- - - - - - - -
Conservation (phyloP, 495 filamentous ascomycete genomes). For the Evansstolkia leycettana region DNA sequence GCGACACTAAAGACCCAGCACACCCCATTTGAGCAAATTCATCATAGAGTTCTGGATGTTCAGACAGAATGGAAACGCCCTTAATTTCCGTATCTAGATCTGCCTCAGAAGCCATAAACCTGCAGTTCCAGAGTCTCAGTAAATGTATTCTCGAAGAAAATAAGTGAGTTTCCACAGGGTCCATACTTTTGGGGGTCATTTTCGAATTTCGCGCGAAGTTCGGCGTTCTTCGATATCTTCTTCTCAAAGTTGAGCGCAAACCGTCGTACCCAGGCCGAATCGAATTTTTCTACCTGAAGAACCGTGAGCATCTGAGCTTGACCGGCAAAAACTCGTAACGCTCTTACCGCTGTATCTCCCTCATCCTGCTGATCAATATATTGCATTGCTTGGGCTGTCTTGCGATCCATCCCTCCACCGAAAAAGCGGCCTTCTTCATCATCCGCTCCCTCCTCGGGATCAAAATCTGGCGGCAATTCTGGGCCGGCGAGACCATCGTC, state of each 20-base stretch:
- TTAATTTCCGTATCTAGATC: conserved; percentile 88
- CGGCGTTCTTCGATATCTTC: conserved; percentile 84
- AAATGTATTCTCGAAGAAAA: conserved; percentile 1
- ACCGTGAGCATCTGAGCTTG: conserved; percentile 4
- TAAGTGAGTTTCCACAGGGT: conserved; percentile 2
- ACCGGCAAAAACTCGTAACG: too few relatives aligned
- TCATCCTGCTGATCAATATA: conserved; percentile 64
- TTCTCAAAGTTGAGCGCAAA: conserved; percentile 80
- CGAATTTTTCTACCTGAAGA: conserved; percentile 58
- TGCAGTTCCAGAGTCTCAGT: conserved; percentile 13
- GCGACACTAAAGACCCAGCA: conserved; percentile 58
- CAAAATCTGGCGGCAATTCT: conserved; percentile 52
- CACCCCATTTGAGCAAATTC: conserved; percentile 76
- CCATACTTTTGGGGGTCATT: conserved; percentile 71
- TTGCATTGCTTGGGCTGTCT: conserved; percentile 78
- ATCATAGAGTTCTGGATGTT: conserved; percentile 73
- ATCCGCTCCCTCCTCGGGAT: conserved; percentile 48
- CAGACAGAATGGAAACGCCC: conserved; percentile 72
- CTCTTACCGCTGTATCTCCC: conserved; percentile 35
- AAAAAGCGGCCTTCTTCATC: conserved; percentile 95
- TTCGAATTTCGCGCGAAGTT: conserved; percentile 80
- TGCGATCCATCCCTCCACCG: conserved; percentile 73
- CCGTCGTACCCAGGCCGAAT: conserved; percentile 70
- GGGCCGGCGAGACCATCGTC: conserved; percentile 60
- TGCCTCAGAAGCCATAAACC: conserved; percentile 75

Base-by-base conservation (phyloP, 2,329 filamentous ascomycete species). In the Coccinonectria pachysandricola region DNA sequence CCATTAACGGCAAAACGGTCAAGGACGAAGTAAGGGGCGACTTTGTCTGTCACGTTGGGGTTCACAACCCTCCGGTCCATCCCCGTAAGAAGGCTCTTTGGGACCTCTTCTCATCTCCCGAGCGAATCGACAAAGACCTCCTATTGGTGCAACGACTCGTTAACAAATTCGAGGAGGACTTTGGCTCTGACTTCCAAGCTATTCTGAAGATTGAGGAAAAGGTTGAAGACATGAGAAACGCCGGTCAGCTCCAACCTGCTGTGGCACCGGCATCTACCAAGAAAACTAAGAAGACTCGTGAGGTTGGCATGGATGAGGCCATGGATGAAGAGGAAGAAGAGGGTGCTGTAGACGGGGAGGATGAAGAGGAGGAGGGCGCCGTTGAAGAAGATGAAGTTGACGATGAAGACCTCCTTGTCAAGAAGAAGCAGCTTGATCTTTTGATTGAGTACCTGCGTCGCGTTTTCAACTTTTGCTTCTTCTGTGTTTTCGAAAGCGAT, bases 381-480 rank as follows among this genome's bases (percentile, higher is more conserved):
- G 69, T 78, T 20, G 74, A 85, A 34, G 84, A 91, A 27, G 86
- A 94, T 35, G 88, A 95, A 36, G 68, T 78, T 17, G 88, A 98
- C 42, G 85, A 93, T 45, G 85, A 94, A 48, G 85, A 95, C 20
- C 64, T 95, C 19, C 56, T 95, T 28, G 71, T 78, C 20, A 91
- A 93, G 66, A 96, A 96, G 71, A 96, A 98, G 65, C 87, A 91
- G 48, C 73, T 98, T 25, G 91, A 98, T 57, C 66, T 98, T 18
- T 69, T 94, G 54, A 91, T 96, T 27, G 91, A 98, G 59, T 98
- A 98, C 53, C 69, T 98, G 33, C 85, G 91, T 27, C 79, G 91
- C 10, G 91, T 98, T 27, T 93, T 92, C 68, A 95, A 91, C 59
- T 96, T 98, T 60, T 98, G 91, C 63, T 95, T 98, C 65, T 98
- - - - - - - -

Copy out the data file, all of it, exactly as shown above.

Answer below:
Conservation (phyloP, 495 filamentous ascomycete genomes). For the Evansstolkia leycettana region DNA sequence GCGACACTAAAGACCCAGCACACCCCATTTGAGCAAATTCATCATAGAGTTCTGGATGTTCAGACAGAATGGAAACGCCCTTAATTTCCGTATCTAGATCTGCCTCAGAAGCCATAAACCTGCAGTTCCAGAGTCTCAGTAAATGTATTCTCGAAGAAAATAAGTGAGTTTCCACAGGGTCCATACTTTTGGGGGTCATTTTCGAATTTCGCGCGAAGTTCGGCGTTCTTCGATATCTTCTTCTCAAAGTTGAGCGCAAACCGTCGTACCCAGGCCGAATCGAATTTTTCTACCTGAAGAACCGTGAGCATCTGAGCTTGACCGGCAAAAACTCGTAACGCTCTTACCGCTGTATCTCCCTCATCCTGCTGATCAATATATTGCATTGCTTGGGCTGTCTTGCGATCCATCCCTCCACCGAAAAAGCGGCCTTCTTCATCATCCGCTCCCTCCTCGGGATCAAAATCTGGCGGCAATTCTGGGCCGGCGAGACCATCGTC, state of each 20-base stretch:
- TTAATTTCCGTATCTAGATC: conserved; percentile 88
- CGGCGTTCTTCGATATCTTC: conserved; percentile 84
- AAATGTATTCTCGAAGAAAA: conserved; percentile 1
- ACCGTGAGCATCTGAGCTTG: conserved; percentile 4
- TAAGTGAGTTTCCACAGGGT: conserved; percentile 2
- ACCGGCAAAAACTCGTAACG: too few relatives aligned
- TCATCCTGCTGATCAATATA: conserved; percentile 64
- TTCTCAAAGTTGAGCGCAAA: conserved; percentile 80
- CGAATTTTTCTACCTGAAGA: conserved; percentile 58
- TGCAGTTCCAGAGTCTCAGT: conserved; percentile 13
- GCGACACTAAAGACCCAGCA: conserved; percentile 58
- CAAAATCTGGCGGCAATTCT: conserved; percentile 52
- CACCCCATTTGAGCAAATTC: conserved; percentile 76
- CCATACTTTTGGGGGTCATT: conserved; percentile 71
- TTGCATTGCTTGGGCTGTCT: conserved; percentile 78
- ATCATAGAGTTCTGGATGTT: conserved; percentile 73
- ATCCGCTCCCTCCTCGGGAT: conserved; percentile 48
- CAGACAGAATGGAAACGCCC: conserved; percentile 72
- CTCTTACCGCTGTATCTCCC: conserved; percentile 35
- AAAAAGCGGCCTTCTTCATC: conserved; percentile 95
- TTCGAATTTCGCGCGAAGTT: conserved; percentile 80
- TGCGATCCATCCCTCCACCG: conserved; percentile 73
- CCGTCGTACCCAGGCCGAAT: conserved; percentile 70
- GGGCCGGCGAGACCATCGTC: conserved; percentile 60
- TGCCTCAGAAGCCATAAACC: conserved; percentile 75

Base-by-base conservation (phyloP, 2,329 filamentous ascomycete species). In the Coccinonectria pachysandricola region DNA sequence CCATTAACGGCAAAACGGTCAAGGACGAAGTAAGGGGCGACTTTGTCTGTCACGTTGGGGTTCACAACCCTCCGGTCCATCCCCGTAAGAAGGCTCTTTGGGACCTCTTCTCATCTCCCGAGCGAATCGACAAAGACCTCCTATTGGTGCAACGACTCGTTAACAAATTCGAGGAGGACTTTGGCTCTGACTTCCAAGCTATTCTGAAGATTGAGGAAAAGGTTGAAGACATGAGAAACGCCGGTCAGCTCCAACCTGCTGTGGCACCGGCATCTACCAAGAAAACTAAGAAGACTCGTGAGGTTGGCATGGATGAGGCCATGGATGAAGAGGAAGAAGAGGGTGCTGTAGACGGGGAGGATGAAGAGGAGGAGGGCGCCGTTGAAGAAGATGAAGTTGACGATGAAGACCTCCTTGTCAAGAAGAAGCAGCTTGATCTTTTGATTGAGTACCTGCGTCGCGTTTTCAACTTTTGCTTCTTCTGTGTTTTCGAAAGCGAT, bases 381-480 rank as follows among this genome's bases (percentile, higher is more conserved):
- G 69, T 78, T 20, G 74, A 85, A 34, G 84, A 91, A 27, G 86
- A 94, T 35, G 88, A 95, A 36, G 68, T 78, T 17, G 88, A 98
- C 42, G 85, A 93, T 45, G 85, A 94, A 48, G 85, A 95, C 20
- C 64, T 95, C 19, C 56, T 95, T 28, G 71, T 78, C 20, A 91
- A 93, G 66, A 96, A 96, G 71, A 96, A 98, G 65, C 87, A 91
- G 48, C 73, T 98, T 25, G 91, A 98, T 57, C 66, T 98, T 18
- T 69, T 94, G 54, A 91, T 96, T 27, G 91, A 98, G 59, T 98
- A 98, C 53, C 69, T 98, G 33, C 85, G 91, T 27, C 79, G 91
- C 10, G 91, T 98, T 27, T 93, T 92, C 68, A 95, A 91, C 59
- T 96, T 98, T 60, T 98, G 91, C 63, T 95, T 98, C 65, T 98